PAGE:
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From November 7 to 9 of this year, the National Association of Watch and Clock Collectors will hold a symposium and special exhibition at the California Institute of Technology in Pasadena, CA. Entitled “Time for Everyone: The Origins, Evolution, and Future of Public Time,” the event will examine the myriad ways in which we experience, measure, and use time:

“From its natural cycles in astronomy, to its biological evolution, to how the brain processes it differently at various stages of life and under different circumstances, to how we find it, how we measure it, and how we keep it, this symposium will explore many facets of this fascinating subject of unfathomable depth.”

Speakers include author Dava Sobel, as well as Long Now Board member David Eagleman, who will discuss the way our brains perceive and process time.

Coupled with a special exhibit of mechanical clocks, watches, and sundials built by 17th century clock maker Thomas Tompion, the symposium is sure to offer a rich perspective on the way our civilization has engaged with time throughout history. For more information about the program, speakers, and clock exhibit, please visit the symposium website.

The Long Now, now: Celebrate a Decade of SALT with Brian Eno & Danny Hillis

Posted on Thursday, October 31st, 02013 by Austin Brown
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The Seminars About Long-term Thinking began in 02003 with a talk by one of our founding board members, Brian Eno. In that inaugural SALT talk, simply titled “The Long Now,” Eno described the way he came to the name for our organization.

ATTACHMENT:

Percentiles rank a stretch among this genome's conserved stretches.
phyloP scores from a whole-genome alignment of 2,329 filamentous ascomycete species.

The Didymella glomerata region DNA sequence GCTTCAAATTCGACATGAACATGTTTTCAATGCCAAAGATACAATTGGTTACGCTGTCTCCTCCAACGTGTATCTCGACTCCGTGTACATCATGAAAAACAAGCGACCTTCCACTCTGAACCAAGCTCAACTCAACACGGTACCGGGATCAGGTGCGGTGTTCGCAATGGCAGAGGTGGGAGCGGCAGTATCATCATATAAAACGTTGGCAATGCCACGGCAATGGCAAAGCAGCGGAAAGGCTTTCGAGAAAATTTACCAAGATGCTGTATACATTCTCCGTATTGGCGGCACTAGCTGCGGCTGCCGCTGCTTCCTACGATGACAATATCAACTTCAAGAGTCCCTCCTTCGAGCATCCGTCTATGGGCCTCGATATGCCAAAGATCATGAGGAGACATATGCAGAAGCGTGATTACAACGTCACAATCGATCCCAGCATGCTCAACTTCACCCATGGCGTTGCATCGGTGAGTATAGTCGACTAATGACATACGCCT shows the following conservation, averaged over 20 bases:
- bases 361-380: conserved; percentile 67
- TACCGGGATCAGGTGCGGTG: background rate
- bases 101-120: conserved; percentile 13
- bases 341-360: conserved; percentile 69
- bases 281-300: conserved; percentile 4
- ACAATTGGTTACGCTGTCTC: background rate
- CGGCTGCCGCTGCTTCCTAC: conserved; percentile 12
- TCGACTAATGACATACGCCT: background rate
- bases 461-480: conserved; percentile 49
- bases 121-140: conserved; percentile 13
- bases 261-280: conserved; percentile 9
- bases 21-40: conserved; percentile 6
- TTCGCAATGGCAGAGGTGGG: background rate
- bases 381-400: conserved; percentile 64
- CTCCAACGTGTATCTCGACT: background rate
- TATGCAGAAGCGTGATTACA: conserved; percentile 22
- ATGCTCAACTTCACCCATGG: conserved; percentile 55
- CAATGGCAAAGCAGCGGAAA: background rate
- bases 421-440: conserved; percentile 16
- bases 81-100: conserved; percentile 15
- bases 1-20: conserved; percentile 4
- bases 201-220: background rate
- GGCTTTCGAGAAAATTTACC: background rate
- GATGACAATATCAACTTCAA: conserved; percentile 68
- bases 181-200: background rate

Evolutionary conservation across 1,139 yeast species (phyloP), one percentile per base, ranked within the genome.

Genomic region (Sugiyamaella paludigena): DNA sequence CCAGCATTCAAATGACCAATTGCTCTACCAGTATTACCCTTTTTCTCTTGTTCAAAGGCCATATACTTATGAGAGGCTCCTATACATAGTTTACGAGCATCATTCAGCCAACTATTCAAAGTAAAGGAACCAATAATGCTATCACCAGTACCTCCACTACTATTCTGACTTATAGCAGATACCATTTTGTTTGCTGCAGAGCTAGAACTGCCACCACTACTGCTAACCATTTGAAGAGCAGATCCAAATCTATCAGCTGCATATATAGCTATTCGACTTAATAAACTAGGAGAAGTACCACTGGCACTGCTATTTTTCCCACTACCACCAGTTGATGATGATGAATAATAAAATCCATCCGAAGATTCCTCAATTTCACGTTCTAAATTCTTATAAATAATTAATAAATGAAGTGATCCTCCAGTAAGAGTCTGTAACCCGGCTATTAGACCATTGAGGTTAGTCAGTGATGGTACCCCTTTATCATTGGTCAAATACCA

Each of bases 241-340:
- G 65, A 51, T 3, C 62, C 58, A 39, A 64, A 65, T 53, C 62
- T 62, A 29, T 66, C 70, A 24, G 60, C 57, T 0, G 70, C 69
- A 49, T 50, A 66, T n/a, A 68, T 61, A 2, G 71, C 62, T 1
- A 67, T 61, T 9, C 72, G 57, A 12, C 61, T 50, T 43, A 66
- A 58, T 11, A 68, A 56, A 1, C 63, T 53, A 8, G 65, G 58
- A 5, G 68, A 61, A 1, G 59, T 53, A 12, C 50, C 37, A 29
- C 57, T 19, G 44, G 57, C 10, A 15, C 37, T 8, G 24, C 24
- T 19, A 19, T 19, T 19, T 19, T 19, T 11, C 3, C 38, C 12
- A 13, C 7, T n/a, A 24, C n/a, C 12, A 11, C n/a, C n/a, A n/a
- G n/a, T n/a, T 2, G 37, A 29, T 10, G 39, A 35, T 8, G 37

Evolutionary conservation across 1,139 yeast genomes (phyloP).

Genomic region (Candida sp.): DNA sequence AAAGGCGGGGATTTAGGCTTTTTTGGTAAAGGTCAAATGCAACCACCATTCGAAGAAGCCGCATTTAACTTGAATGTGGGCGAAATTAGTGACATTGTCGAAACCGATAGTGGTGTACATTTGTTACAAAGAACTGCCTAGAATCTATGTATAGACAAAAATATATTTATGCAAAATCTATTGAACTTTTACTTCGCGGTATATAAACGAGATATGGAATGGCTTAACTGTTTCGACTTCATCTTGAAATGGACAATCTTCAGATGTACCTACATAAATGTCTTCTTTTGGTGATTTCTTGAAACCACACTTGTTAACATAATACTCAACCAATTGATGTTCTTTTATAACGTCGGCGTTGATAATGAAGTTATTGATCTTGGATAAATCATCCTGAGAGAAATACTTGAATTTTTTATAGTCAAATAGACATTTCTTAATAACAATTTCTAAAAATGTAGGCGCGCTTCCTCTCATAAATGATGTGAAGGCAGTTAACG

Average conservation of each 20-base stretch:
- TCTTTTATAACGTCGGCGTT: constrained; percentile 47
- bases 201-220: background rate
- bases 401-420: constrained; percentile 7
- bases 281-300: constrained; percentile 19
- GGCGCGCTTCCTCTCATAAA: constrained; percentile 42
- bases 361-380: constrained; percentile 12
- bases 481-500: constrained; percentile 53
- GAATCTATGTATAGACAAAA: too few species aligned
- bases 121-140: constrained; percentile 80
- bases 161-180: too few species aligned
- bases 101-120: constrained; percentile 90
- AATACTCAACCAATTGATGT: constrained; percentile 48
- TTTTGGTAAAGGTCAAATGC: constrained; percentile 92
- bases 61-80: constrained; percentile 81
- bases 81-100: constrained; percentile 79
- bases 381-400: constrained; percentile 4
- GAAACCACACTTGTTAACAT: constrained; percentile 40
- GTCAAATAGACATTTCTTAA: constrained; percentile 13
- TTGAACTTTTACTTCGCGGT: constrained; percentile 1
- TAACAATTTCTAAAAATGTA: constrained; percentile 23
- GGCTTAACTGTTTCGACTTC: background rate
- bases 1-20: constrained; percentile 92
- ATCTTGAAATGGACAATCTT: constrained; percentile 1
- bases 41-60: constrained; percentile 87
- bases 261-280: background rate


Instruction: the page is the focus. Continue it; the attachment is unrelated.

Instant world news and the internet has led to increased empathy worldwide. But empathy in space has not been matched by empathy in time.

He reckoned that if we can’t help but live in the moment of the “now,” why not make that moment longer – a “Long Now.”

We’re very pleased to announce that Brian Eno will be returning to San Francisco to talk again, with Long Now co-founder and 10,000 Year Clock inventor Danny Hillis, to celebrate the beginning of the second decade of SALT talks this January 02014.  Together, they’ll present “The Long Now, now” on January 21st, 02014 at the Palace of Fine Arts.

Members of Long Now will be able to reserve one complimentary ticket for this special evening, and purchase one additional ticket for a guest.

Members will also get advance notice of ticket availability; please note that the venue holds about 900 people. This event may sell out just through member tickets, so if you are considering membership, now is a great time to join and support Long Now and our mission to foster long-term thinking.